Kensington Puppies

What a coat!

Oliver! What a coat! 2009

20 July 2018

In October 2015, I was approved by the AKC as a Breeder of Merit of the Tibetan Terrier breed.  I am proud that my work has been recognized and that my efforts have gained the endorsement of the American Kennel Club.  My mentor Nina Wagner shared her wisdom, experience and humor with me, while she was alive.  Those 24 years of friendship and learning are my foundation in this breed.

Grand Ch. Kensington’s Oliver Twist is a beautiful example of a Kensington Tibetan.  Born March 19, 2009, he is out of our first litter and the first breeding between Ch. Shalimar’s James of Kensington and Ch. Shalimar Izzie of Kensington, our foundation pair of Tibetan Terriers.  Oliver earned his Championship title in six shows during eight days down in Florida, with four Major Wins under four different AKC judges. His success in the ring remains more dramatic than any Kensington TT before or since, but his bloodlines and socialization are the same as every other Kensington puppy you’ll ever meet.  Some say that he got lucky.  We say that he’s a Champ who knew just what to do for the judges.  After all, there are wonderful bloodlines behind Izzie, our foundation bitch and Nina’s favorite stud dog Brady, behind Oskar, Yogi, Ziva, Billie, Koko and Piccolo, too.  ;>)  We’ve got Atisha’s Blazing Black Adder and Sim-Pa Lea’s Ragtime Cowboy behind some of our dogs, too.  And I am still breeding the Shalimar/Polygor bloodlines without any Atisha or Regalia, in the last nine generations.

013015 Geni Vivi and Louis

Tashi, Abby and Cooper, January 2015

Bred originally from Shalimar lines, Kensington TTs exhibit wonderful temperaments, big dark eyes, beautiful conformation and playful intelligence.  Breedings are genetically managed and puppies are raised with attention to cleanliness, outdoor exercise, fine nutrition and social exposure to humans and other animals.  Kensington puppies are first introduced to natural fibers at whelping, where they begin their lives on 100% cotton and linen, as we prefer complete control over their environment and the most natural cleanliness possible with the least amount of refuse produced.  We use pHurity and Persil products and wash their bedding in scalding hot water with bleach on the heavy duty cycle with a second rinse.  Early on, the walls of their pens are draped with weighted heavy cotton terrycloth towels to aid in the development of muscle coordination.  We find that the young puppies take great enjoyment in stretching and climbing and the terrycloth loops give them just that little bit of texture to help them catch their claws, so that they can begin exploration of their world.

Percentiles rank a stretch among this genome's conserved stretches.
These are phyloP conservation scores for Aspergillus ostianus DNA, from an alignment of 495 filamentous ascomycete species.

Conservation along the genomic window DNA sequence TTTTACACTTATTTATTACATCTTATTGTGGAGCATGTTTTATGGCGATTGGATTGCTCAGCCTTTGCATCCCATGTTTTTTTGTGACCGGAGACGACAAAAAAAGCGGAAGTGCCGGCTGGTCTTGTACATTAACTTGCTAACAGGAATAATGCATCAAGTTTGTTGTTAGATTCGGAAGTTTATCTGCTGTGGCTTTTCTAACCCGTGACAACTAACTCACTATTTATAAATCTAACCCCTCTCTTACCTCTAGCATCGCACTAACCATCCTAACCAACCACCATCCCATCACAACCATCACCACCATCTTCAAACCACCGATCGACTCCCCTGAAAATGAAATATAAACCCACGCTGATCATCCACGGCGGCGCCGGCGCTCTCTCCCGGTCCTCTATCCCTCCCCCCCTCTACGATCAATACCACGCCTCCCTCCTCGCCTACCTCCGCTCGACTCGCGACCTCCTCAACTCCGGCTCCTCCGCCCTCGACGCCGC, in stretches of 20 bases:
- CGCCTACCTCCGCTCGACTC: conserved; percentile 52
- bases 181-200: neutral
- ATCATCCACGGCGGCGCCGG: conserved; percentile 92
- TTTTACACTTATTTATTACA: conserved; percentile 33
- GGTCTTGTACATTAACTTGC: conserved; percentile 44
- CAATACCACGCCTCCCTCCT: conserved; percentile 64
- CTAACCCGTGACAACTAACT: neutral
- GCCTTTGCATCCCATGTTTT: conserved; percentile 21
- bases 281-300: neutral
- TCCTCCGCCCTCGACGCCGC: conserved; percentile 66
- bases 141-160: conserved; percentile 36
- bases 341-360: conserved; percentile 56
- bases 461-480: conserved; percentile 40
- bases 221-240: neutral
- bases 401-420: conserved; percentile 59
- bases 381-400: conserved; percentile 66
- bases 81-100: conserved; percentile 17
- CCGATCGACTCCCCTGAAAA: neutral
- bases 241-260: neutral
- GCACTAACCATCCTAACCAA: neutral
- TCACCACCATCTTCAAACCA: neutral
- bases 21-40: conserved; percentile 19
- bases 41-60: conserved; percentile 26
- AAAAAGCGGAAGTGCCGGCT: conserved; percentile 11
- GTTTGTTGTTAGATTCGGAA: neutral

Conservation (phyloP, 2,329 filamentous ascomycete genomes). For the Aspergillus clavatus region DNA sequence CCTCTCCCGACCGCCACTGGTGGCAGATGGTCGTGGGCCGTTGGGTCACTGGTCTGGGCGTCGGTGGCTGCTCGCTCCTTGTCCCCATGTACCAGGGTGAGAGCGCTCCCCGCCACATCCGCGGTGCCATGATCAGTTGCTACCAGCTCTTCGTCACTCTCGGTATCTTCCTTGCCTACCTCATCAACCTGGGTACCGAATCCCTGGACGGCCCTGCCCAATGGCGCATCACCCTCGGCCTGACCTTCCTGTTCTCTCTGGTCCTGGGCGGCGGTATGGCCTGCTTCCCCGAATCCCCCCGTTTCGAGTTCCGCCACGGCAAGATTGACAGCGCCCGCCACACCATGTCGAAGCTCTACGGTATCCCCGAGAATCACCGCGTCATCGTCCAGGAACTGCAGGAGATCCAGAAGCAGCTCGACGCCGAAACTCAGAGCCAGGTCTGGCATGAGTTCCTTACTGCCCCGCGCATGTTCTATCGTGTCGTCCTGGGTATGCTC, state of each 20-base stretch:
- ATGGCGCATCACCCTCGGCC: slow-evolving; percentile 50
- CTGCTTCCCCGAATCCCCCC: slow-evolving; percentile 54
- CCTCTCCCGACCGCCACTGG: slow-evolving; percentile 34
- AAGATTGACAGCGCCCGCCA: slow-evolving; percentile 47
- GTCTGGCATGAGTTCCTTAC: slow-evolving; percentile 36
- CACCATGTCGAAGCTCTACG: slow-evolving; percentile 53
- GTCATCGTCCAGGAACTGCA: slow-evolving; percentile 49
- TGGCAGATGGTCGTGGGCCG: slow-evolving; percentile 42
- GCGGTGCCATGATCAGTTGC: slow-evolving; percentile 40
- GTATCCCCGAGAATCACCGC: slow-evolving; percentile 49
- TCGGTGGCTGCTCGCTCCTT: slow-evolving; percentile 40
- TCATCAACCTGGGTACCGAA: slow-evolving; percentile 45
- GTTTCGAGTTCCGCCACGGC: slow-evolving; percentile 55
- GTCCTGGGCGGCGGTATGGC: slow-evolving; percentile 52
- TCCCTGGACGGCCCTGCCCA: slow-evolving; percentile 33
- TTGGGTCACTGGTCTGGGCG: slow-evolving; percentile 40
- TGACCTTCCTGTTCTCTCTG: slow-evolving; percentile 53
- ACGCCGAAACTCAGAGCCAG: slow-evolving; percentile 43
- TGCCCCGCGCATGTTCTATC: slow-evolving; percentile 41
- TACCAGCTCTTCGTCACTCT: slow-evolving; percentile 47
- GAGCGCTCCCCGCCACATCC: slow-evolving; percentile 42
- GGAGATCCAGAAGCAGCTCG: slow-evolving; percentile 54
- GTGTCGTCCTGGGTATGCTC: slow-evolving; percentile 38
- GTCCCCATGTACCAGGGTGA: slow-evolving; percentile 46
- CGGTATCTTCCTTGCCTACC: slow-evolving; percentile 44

Izzie nursing her litter of five sable coated puppies

Izzie nursing her litter of five sable coated puppies, May 2010

Oli couldn’t be any better than who he is. Although he was a little guy who wasn’t interested in food as a very young puppy, he showed gorgeous conformation and spirit from an early age. Today, he is an enthusiastic and affectionate dog who has retired to a wonderful home in Princeton, NJ.  His last few years here included a role as ‘Mr. Manners’, with the young puppies.  I trusted him implicitly to make corrections and teach the new puppies how to interact respectfully with other dogs.  Never, ever did I need to worry about his temperament.